Forestry (UNLOCKING PRODUCTION FORESTS) BILL 2017 (No. 6)
Ms Armitage (Launceston) - I might need some guidance whether this is the right place to ask this question. It is regarding some comments from the previous minister in his second reading speech on 28 May 2014. I need to check whether I am missing something or have missed a process. Could you give me leeway to read what he has said so I can ask the question? He said –
No earlier than 8 April 2020, the tenure of the future potential production of forest land may be changed by the conversion of the future potential production forest land to permanent timber production zone land. Six years provides time for the Tasmanian community to better understand the range of values across this land...
The bill makes it clear that, if a decision is to be made to return part or all of that land to production forestry, the minister administering the Forest Management Act would need to have ordered a full and detailed examination of the land in question, including conservation values, resource and demand analysis and an evaluation of the social and economic impacts of the proposed change in tenure. The minister would also need to have regard to the capacity of Forestry Tasmania to harvest the land under its forest management certification.
Has that taken place? I may have missed that. Is this the place where the analysis should be listed? Do we have a copy of that?
The Acting Leader of Government in the Legislative Council, Mrs Hiscutt -
Clause 11 deals with transfer of land between Permanent Timber Zone Production land and crown land. This is necessary for administrative boundary adjustments, but it is not the substantive clause of the bill addressing conversion to production forest land.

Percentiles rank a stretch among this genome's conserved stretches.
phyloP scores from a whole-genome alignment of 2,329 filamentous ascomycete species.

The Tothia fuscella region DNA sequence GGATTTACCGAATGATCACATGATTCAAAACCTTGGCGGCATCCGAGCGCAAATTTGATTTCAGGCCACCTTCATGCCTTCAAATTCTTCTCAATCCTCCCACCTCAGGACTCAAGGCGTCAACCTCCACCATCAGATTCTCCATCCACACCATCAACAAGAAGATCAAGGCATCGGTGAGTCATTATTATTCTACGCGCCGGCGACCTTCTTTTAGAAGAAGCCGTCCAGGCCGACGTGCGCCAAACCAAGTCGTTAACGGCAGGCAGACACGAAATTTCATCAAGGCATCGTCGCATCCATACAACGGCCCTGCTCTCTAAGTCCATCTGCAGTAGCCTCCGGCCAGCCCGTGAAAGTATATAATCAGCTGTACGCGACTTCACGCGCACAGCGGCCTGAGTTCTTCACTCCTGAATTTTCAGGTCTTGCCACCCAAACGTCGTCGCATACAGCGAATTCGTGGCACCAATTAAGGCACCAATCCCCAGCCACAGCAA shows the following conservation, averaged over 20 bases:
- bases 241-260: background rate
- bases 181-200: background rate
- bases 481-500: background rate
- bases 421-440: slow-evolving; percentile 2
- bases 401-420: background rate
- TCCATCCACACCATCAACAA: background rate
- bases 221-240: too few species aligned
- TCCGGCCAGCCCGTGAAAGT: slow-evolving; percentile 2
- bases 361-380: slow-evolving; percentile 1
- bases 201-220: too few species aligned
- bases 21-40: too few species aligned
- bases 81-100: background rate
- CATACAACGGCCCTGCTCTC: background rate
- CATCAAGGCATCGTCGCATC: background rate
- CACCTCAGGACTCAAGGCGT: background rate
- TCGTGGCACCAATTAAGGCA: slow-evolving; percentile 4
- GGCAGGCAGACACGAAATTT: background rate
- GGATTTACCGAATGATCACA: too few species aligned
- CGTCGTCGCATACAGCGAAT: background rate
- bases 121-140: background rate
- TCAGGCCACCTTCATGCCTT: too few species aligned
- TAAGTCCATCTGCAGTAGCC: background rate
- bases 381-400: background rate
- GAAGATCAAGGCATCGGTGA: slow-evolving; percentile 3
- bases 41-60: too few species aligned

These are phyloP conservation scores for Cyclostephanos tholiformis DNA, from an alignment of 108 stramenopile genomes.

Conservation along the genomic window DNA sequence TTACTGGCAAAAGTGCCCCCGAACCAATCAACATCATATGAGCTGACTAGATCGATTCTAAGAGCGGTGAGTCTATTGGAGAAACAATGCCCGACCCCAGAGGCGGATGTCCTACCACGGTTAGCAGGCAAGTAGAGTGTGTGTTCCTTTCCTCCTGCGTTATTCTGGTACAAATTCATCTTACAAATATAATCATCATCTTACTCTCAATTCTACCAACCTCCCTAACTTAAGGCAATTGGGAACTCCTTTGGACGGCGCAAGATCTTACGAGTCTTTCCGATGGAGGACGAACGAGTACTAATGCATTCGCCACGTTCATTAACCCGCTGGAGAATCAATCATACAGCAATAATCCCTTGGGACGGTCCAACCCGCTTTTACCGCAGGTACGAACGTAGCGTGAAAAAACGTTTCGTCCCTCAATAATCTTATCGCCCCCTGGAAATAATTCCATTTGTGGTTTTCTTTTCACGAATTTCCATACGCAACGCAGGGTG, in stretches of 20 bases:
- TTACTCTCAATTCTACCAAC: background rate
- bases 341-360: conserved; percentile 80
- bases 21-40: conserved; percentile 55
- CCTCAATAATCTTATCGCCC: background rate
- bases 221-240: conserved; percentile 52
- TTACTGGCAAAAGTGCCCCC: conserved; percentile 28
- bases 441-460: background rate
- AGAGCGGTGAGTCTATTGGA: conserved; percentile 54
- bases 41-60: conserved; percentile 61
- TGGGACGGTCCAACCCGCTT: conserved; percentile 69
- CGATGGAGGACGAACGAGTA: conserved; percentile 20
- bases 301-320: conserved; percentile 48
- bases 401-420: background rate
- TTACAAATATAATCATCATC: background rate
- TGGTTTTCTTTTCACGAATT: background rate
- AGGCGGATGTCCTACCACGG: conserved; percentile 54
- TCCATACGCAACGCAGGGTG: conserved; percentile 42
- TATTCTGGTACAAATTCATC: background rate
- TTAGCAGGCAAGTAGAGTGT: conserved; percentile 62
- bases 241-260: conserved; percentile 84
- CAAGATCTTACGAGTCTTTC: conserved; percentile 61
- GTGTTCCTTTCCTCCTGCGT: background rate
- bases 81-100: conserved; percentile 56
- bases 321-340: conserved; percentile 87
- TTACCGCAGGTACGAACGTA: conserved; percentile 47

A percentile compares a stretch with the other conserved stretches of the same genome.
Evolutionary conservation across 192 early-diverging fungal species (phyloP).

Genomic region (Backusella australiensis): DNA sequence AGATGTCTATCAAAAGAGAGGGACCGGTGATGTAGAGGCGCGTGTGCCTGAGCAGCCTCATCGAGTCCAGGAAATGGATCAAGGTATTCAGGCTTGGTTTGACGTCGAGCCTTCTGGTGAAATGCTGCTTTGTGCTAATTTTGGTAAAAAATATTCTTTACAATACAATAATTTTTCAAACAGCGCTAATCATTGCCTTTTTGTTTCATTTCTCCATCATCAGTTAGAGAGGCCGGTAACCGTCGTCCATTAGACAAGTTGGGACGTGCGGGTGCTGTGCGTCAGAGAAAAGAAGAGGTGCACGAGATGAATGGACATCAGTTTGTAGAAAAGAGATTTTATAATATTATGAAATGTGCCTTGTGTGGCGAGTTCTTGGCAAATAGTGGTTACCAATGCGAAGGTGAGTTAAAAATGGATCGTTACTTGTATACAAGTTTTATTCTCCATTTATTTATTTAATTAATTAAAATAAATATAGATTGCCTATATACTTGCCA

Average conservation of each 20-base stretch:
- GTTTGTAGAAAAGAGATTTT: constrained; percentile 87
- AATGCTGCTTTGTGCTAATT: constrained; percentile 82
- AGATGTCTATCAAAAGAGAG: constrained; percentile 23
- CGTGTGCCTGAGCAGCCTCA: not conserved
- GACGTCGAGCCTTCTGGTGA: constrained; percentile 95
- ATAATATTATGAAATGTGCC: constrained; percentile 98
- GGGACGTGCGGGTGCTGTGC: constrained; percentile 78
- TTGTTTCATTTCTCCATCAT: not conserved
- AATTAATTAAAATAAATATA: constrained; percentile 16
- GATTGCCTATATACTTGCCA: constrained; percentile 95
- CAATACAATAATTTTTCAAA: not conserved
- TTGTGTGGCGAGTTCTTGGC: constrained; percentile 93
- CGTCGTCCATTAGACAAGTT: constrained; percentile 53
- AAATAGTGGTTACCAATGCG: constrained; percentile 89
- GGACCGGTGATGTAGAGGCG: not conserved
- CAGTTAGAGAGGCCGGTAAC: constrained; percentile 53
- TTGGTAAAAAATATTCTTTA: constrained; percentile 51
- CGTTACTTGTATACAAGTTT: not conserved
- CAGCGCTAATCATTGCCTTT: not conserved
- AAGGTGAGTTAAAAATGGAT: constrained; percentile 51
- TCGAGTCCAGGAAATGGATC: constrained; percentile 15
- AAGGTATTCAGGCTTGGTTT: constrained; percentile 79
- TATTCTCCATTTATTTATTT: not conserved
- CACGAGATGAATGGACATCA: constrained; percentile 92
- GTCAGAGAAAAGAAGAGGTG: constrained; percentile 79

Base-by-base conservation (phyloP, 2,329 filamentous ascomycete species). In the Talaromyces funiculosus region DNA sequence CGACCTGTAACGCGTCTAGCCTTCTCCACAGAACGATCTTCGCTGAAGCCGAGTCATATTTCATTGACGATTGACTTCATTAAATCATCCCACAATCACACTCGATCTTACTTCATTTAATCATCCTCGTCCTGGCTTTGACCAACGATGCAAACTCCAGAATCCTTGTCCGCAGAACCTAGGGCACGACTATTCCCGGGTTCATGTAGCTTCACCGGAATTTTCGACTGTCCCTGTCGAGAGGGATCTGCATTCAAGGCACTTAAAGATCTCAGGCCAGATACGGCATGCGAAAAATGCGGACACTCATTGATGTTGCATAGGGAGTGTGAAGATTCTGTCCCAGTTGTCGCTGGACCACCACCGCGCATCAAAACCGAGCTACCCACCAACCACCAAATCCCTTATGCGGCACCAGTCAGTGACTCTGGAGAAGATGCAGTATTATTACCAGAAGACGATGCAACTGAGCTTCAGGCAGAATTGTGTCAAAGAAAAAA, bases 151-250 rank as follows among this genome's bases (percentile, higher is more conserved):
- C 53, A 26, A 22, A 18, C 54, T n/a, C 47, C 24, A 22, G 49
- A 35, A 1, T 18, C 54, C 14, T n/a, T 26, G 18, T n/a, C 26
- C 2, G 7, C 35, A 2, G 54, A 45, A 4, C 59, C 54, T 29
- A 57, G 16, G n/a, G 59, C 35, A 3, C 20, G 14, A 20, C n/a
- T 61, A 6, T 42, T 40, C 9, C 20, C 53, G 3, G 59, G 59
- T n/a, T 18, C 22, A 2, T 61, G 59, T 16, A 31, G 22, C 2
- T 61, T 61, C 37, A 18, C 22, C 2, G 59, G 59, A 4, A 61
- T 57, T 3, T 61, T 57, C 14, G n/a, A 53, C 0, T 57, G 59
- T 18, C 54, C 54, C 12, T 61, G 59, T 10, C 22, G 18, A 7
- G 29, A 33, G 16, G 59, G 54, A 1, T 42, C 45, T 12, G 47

The Government's view is that an analysis of conservation values undertaken by the Government will not have the effect on markets that some stakeholders claim. Conservation groups have reiterated their position that 100 per cent of the Future Potential Production Forest land is high conservation land. A direct contest between a government-commissioned report and the views of conservation groups is a recipe for further conflict that the industry can ill afford. To be effective, an analysis of conservation values over and above that required by the forest practices system and other environmental regulations needs to be undertaken within a framework that will satisfy specific market requirements. This is currently done primarily through one of a number of internationally recognised forest management-certified bodies.
If such work is to be taken, it will be most effective if it is done by a proponent who has identified their market requirement. It is best to tailor the analysis and the management's response to meet the needs of the current and identified future customers.
Ms Armitage - I thank the Acting Leader for her answer but I understand it has not been done. On 28 May 2014 I reluctantly supported the bill because I supported the TFA. I supported the bill because I noted the things that were in here to say that part would not be returned unless all these things were covered. I supported it at the time because the durability report probably was not going to be and we would have lost the total bill. I have further concerns that an undertaking made in May 2014 has not been carried out.
Mrs Hiscutt - This bill is a response to changing circumstances. The member's position has been noted.